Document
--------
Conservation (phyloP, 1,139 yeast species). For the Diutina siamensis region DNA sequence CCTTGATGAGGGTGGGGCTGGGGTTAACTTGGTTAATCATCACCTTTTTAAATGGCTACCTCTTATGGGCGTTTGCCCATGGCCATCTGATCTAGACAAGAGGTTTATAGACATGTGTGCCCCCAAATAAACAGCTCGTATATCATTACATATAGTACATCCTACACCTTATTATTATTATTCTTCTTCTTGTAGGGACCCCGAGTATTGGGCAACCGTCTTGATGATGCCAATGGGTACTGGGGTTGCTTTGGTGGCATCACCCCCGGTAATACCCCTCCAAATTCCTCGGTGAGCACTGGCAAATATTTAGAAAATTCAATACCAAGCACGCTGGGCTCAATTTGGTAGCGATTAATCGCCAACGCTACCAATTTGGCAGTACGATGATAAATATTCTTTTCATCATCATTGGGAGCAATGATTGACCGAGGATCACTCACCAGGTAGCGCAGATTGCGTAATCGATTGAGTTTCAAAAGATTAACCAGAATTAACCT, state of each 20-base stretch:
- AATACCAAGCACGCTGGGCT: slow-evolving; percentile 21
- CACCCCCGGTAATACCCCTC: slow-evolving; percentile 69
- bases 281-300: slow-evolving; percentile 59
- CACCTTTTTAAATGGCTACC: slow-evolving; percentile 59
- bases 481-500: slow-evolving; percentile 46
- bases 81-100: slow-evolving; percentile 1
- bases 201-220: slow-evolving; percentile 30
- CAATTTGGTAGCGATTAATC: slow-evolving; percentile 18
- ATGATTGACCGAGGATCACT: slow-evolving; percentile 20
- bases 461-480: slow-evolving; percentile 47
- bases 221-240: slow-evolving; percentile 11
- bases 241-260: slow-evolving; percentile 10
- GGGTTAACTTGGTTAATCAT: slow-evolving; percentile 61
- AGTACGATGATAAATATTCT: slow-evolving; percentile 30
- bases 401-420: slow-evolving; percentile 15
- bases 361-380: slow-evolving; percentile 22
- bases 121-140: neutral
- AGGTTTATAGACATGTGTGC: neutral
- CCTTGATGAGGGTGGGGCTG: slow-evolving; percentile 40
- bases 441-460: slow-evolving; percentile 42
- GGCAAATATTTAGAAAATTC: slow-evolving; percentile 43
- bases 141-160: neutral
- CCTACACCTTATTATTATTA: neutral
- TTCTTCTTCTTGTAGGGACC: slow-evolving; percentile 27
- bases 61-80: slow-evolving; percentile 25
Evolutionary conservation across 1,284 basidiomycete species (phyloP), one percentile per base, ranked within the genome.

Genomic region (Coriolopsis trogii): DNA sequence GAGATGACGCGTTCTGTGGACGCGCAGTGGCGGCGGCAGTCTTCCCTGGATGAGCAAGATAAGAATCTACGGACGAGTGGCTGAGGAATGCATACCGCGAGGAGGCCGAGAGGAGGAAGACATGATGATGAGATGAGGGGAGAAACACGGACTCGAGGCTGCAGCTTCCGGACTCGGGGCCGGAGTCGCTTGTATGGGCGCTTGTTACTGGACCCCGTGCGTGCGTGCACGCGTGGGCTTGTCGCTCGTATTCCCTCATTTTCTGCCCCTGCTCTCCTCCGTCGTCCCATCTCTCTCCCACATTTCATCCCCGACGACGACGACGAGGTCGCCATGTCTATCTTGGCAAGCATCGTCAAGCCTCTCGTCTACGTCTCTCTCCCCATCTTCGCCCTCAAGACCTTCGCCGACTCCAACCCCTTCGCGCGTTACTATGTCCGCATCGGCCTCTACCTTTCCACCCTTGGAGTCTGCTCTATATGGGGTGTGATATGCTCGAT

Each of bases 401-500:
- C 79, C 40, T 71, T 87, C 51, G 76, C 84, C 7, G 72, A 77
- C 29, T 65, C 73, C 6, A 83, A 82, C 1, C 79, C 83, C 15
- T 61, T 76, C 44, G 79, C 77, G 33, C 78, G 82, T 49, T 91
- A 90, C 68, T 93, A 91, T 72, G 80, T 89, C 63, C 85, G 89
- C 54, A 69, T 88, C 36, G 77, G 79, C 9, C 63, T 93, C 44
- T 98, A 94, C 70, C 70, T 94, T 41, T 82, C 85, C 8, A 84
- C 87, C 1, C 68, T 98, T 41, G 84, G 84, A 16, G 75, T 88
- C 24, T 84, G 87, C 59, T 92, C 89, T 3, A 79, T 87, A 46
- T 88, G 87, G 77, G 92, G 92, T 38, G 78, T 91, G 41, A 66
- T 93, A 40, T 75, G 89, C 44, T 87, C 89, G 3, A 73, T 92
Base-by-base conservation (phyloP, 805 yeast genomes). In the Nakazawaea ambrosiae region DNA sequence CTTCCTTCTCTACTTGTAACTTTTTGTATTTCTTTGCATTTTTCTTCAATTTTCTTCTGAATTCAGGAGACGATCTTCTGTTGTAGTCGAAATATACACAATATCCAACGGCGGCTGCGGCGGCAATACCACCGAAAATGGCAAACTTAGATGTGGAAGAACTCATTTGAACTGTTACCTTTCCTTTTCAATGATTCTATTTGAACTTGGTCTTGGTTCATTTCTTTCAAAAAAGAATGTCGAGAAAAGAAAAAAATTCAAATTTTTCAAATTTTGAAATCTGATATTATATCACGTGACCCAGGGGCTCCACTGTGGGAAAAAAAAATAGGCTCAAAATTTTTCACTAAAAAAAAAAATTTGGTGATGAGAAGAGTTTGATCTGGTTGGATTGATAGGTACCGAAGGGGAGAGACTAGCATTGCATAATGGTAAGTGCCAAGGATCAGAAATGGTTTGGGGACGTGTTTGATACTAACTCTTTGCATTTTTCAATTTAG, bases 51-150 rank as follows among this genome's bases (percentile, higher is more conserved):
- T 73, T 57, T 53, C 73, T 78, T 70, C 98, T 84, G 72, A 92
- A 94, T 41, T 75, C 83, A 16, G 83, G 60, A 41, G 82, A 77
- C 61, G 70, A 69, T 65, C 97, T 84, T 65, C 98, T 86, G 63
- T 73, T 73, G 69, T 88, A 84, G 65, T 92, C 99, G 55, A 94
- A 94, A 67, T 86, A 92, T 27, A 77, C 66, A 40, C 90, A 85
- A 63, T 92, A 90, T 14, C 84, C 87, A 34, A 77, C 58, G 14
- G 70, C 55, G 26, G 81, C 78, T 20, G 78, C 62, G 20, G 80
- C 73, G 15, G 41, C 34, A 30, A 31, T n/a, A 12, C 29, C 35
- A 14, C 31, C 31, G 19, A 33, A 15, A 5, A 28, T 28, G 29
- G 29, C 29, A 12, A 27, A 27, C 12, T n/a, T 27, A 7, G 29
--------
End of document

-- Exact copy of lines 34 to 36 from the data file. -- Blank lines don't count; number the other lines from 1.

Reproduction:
- C 54, A 69, T 88, C 36, G 77, G 79, C 9, C 63, T 93, C 44
- T 98, A 94, C 70, C 70, T 94, T 41, T 82, C 85, C 8, A 84
- C 87, C 1, C 68, T 98, T 41, G 84, G 84, A 16, G 75, T 88